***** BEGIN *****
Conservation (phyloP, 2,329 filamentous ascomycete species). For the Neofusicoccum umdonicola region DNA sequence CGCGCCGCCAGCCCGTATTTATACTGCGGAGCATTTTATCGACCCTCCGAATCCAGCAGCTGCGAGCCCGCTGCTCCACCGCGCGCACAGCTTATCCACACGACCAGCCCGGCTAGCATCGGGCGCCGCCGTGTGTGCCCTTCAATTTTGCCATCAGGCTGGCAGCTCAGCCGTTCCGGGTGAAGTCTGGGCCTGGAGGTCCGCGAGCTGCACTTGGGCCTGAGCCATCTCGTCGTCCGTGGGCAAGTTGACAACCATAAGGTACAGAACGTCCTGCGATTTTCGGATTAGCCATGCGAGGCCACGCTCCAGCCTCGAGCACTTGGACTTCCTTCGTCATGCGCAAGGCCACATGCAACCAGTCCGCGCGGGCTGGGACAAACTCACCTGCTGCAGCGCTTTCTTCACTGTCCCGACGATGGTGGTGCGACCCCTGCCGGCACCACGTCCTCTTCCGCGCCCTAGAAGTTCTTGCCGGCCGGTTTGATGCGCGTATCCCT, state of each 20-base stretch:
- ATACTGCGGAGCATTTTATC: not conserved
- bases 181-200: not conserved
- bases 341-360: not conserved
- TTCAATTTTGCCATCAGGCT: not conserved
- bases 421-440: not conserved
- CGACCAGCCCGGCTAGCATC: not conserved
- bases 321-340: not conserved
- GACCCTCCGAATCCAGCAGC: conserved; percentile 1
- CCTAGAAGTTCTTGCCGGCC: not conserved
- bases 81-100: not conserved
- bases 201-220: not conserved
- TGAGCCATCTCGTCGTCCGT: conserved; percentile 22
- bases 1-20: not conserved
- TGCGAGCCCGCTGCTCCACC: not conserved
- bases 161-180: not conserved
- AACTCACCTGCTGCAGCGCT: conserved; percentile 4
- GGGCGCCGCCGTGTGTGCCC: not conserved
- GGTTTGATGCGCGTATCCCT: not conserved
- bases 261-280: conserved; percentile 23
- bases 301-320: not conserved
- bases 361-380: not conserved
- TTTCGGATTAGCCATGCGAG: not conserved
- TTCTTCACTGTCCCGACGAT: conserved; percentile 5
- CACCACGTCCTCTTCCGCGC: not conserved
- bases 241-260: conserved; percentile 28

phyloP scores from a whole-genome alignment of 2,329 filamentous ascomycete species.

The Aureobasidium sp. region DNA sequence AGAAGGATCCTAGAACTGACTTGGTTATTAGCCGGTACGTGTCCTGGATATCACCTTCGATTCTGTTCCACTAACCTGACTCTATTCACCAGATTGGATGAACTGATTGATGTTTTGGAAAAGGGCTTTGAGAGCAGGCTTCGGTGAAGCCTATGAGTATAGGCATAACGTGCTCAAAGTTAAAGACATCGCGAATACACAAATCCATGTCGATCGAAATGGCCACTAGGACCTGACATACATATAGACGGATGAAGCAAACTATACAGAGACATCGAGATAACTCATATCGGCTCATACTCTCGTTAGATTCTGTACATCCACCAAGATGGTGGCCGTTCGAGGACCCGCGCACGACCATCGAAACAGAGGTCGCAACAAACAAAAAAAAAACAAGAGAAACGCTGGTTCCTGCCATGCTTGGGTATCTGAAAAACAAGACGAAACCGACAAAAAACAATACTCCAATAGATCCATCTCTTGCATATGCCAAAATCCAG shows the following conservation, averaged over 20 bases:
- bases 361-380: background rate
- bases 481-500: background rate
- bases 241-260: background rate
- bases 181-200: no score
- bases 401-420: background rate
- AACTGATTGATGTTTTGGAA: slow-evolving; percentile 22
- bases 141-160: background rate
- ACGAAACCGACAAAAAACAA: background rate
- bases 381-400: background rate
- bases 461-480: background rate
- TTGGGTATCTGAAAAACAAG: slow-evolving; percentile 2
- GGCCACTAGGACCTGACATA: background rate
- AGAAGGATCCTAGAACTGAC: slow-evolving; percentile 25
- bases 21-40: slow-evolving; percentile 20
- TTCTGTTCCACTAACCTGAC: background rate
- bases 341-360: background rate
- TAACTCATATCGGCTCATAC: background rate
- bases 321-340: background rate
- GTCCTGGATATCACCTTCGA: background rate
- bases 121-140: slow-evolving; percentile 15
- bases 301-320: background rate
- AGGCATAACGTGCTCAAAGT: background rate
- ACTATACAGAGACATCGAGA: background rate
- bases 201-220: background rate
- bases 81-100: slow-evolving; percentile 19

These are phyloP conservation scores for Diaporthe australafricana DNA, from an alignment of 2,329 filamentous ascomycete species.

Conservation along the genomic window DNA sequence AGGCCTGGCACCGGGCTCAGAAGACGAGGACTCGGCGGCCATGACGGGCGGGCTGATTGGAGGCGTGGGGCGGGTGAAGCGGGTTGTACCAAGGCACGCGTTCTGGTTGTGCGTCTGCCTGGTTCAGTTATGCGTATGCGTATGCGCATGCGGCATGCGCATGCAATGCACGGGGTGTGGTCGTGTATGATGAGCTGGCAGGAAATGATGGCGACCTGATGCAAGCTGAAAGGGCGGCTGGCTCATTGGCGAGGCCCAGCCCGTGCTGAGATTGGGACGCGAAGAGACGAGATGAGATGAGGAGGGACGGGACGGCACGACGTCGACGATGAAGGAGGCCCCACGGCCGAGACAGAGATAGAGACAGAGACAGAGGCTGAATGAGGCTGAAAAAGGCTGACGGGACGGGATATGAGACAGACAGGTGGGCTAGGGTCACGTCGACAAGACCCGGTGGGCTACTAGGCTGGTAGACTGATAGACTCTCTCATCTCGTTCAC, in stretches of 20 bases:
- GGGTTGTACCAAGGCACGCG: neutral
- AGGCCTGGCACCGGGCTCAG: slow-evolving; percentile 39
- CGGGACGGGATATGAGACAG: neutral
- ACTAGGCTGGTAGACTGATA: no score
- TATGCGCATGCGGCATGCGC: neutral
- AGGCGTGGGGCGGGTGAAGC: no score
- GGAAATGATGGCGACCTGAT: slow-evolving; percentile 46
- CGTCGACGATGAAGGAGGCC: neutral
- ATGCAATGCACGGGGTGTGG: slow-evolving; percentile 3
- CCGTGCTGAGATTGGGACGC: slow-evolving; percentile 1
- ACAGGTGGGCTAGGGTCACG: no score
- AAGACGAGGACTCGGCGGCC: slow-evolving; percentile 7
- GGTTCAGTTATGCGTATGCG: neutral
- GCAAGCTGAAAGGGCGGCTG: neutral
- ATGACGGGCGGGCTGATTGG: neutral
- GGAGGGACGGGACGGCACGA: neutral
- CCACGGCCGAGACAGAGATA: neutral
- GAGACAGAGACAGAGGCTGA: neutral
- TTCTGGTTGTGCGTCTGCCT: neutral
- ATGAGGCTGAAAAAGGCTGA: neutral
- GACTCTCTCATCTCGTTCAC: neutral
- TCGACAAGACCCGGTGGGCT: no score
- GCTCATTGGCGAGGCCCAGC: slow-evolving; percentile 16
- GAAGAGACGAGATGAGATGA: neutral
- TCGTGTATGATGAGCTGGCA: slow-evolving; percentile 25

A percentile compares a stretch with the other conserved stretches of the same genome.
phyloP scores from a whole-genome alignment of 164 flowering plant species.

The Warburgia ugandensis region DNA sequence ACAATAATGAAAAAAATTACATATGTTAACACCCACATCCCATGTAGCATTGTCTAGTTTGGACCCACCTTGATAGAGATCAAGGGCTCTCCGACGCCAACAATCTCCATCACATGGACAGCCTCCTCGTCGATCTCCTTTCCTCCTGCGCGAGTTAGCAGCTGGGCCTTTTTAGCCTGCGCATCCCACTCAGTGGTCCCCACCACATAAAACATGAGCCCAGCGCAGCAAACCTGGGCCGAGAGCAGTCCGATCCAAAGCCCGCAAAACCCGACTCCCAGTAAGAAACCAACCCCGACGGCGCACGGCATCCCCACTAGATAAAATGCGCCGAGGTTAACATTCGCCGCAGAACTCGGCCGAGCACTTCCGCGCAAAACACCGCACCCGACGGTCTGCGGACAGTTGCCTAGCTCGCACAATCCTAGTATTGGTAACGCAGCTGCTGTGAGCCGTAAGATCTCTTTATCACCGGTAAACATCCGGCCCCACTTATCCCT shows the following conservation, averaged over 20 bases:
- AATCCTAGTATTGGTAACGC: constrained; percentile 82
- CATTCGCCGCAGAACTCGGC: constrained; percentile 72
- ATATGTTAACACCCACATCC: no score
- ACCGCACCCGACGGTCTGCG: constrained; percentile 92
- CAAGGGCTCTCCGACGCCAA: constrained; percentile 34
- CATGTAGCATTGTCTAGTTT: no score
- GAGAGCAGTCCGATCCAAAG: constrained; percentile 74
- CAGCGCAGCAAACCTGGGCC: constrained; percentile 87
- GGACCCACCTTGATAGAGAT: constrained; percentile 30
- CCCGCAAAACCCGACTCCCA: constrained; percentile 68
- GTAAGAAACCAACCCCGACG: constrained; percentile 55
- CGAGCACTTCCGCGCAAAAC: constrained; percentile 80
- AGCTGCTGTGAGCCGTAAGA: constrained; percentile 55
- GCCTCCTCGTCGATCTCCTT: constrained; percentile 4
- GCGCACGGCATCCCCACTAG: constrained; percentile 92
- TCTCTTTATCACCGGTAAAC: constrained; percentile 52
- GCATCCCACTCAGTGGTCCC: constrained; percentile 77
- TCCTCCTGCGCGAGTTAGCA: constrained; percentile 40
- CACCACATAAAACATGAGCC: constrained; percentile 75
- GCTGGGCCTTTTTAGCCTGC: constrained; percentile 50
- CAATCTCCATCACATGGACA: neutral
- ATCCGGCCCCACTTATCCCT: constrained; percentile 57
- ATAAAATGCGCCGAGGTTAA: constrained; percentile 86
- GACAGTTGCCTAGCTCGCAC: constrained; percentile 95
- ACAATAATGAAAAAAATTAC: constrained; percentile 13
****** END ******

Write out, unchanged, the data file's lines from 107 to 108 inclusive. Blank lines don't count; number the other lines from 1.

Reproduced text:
- GACAGTTGCCTAGCTCGCAC: constrained; percentile 95
- ACAATAATGAAAAAAATTAC: constrained; percentile 13